The Bat Conservation Trust Helpline 0845 1300 228 www.bats.org.uk
Did you know! Bats are one of the most frequently encountered wild animals in development!
Wales is home to 16 species of bat occupying a number of habitat, including occasional, maternity and hibernation sites known as a roost. Of these 16 species of bat, up to 10 are regularly recorded in the Bridgend area. Bats are afforded protection under Schedule 5 of the Wildlife and Countryside Act 1981 (as amended), as well as under Schedule 2 of the Conservation of Species and Habitats Regulations 2010 (as amended), and as such causing damage to a bat roost or killing, injuring or disturbing bats constitutes a criminal offence.
Why does the local authority need a survey to be submitted for planning?
National planning policy states that it is essential that the presence or otherwise of a protected species and the extent that it may be affected by a proposed development is established before any planning permission is granted. Otherwise all relevant material considerations may not be addressed in making the decision.
This means that local authority must have enough information to rule out any impact of the development on a protected species (in this case bats) before it can make its decision. As with other surveys requirements for planning, it is the applicant’s responsibility to provide this information.
Bats roost in numerous locations including buildings, structures, trees and woodland. It is vital to avoid damaging or disturbing a roost during and after development
Do I need to undertake a survey?
Not always. Not all buildings have bats, but we don’t know where all the bats are! Bats like many animals prefer to use certain buildings close / linked to habitats which they like. We use guidance from the Bat Conservation Trust’s Good Practice Guidelines (2012) to help us identify which developments are most likely to encounter bats.
Please note that when it is considered that it is not reasonable to request a survey it doesn’t mean that bats will not be present, if bats are found during development it is essential to remember that they are still a protected species and it is a criminal offence to disturb them. Please refer to the bat warning for further information.
Did you know! Due to continued loss of habitat bats have had to take residence in many of our buildings or trees in our gardens in order to survive. Often you will not know that they are there! But don’t worry they won’t do any harm.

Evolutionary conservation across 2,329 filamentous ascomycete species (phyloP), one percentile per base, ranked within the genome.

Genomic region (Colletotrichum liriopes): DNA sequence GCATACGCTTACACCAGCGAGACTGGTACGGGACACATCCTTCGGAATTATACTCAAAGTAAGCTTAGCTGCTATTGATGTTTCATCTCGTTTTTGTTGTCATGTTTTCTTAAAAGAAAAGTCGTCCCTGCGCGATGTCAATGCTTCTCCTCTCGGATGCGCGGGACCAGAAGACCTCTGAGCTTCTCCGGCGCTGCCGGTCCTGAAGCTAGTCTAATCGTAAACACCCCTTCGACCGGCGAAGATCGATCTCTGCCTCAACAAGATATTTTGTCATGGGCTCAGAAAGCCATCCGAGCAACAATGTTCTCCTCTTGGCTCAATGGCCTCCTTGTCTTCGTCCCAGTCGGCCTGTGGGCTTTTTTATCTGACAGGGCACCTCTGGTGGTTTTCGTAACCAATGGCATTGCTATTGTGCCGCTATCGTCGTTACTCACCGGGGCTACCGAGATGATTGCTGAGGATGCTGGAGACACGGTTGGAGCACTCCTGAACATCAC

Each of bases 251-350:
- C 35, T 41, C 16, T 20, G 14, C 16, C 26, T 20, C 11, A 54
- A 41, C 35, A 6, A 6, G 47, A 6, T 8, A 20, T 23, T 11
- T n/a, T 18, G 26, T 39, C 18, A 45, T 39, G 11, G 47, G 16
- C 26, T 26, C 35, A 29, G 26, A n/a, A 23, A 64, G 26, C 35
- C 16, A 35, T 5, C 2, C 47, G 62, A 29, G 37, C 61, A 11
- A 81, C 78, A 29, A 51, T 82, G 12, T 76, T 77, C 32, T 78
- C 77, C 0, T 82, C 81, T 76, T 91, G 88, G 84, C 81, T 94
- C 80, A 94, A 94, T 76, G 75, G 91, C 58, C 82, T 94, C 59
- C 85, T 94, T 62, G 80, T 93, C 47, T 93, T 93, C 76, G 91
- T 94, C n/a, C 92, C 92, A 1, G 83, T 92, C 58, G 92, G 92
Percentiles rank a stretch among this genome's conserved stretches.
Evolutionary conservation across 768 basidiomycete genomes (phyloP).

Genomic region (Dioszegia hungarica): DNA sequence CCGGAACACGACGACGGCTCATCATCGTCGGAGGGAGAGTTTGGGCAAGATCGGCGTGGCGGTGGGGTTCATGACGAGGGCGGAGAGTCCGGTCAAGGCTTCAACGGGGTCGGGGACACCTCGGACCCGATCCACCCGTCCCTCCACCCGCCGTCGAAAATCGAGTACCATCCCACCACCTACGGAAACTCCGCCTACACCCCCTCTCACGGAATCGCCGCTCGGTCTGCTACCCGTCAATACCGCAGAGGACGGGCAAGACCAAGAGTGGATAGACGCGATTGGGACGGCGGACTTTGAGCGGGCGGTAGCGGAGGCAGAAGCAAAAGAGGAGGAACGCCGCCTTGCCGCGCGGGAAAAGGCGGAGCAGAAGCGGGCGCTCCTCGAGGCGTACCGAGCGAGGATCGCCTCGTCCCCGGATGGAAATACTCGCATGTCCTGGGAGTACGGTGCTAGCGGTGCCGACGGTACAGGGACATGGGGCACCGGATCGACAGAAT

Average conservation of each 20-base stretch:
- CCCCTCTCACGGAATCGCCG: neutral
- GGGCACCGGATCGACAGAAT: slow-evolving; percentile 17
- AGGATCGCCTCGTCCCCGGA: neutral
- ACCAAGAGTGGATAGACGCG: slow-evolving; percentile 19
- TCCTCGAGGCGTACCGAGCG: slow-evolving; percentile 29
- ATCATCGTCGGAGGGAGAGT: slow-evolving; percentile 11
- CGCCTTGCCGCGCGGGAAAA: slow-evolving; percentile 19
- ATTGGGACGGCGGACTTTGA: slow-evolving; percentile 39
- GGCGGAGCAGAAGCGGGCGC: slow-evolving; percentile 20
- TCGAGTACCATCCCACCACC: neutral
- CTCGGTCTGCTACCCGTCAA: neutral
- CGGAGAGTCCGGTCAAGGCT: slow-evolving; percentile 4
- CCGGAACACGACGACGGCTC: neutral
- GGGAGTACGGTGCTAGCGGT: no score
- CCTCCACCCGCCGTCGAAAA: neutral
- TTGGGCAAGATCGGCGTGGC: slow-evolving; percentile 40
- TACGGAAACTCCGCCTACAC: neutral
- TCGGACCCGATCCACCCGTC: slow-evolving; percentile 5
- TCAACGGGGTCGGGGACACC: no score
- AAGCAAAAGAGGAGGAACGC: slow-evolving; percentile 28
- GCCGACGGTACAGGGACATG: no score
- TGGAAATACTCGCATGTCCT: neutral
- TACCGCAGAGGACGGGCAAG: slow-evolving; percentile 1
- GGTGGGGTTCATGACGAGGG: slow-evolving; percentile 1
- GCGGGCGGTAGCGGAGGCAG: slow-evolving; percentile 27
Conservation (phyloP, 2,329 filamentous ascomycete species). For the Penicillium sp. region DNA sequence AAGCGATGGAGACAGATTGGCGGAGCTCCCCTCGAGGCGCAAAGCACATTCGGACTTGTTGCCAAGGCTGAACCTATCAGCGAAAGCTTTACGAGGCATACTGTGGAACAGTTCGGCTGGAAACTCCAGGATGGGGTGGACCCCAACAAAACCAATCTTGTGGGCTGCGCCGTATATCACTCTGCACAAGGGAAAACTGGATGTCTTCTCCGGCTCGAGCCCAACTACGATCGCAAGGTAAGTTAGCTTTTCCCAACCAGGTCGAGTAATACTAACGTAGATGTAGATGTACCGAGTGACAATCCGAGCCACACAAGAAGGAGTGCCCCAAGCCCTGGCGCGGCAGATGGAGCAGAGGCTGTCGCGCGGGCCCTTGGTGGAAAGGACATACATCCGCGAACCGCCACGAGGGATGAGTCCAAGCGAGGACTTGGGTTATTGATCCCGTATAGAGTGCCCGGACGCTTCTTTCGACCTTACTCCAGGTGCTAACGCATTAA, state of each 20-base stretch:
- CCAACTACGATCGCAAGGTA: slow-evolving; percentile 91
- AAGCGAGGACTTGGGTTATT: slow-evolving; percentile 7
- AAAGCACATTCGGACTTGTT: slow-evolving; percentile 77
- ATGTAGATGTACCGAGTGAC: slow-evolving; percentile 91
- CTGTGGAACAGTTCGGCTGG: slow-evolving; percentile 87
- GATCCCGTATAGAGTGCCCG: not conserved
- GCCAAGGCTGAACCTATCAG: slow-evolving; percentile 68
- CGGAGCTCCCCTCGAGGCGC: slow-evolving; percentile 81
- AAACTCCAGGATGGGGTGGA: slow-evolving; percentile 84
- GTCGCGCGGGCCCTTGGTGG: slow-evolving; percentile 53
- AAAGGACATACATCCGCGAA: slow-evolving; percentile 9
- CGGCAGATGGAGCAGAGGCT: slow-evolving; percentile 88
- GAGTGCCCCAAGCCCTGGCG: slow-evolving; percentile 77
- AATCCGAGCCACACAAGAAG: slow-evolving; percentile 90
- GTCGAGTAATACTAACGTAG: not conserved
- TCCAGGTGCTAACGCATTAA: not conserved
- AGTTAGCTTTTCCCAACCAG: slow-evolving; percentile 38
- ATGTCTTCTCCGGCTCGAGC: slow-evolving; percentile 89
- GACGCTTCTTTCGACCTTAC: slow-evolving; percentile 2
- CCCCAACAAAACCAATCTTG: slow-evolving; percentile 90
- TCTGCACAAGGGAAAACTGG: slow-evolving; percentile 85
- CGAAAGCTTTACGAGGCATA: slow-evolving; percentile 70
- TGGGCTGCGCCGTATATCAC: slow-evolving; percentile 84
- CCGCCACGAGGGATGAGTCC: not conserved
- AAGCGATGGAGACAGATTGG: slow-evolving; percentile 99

The following information is aimed at helping you identify whether bats could be affected by your development in which case you may need a bat survey to accompany your application.
GUIDANCE NOTE 1:
If your development proposals involve any of the following activities the Council will require a bat survey carried out by a suitably experienced and qualified ecologist.
If your development meets any of the criteria in the trigger list above please see Guidance sheet B9 Ecological survey requirements for further guidance on bat surveys.
Whether or not your development requires a survey please see the new benefits section below. All development provides an opportunity to enhance biodiversity and by incorporating simple measures into the development you can help contribute to the population and maybe you will have some surprising benefits of encouraging these mammals into your gardens.
Sometimes your development may involve an activity that may be a risk to bats, should bats be using the property as a roost. However, many factors such as location and condition/ type of building, existing records of bats etc. all influence the likelihood of bats being present. In all cases Bridgend CBC weigh up the risk of the development to bats and in some cases, whilst there is a risk of encountering bats during the development because of the nature of the works, the building proposed for works may not have a reasonable likelihood of use by bats. In such cases it may not be considered reasonable to request the submission of a bat survey.
If a bat survey is not requested all applicants should be aware that:
British bats and their breeding sites and resting places are protected by law through UK legislation under the Conservation of Habitats and Species Regulations 2010 which implements the EC Directive 92/43/EEC in the United Kingdom and the Wildlife and Countryside Act 1981 (as amended by the Countryside and Rights of Way Act 2000). This legislation makes it an absolute offence to damage or destroy a breeding site or resting place (sometimes referred to as a roost, whether the animal is present at the time or not), intentionally or recklessly obstruct access to a place used for shelter and protection, or deliberately capture, injure, kill, or disturb a bat/bats.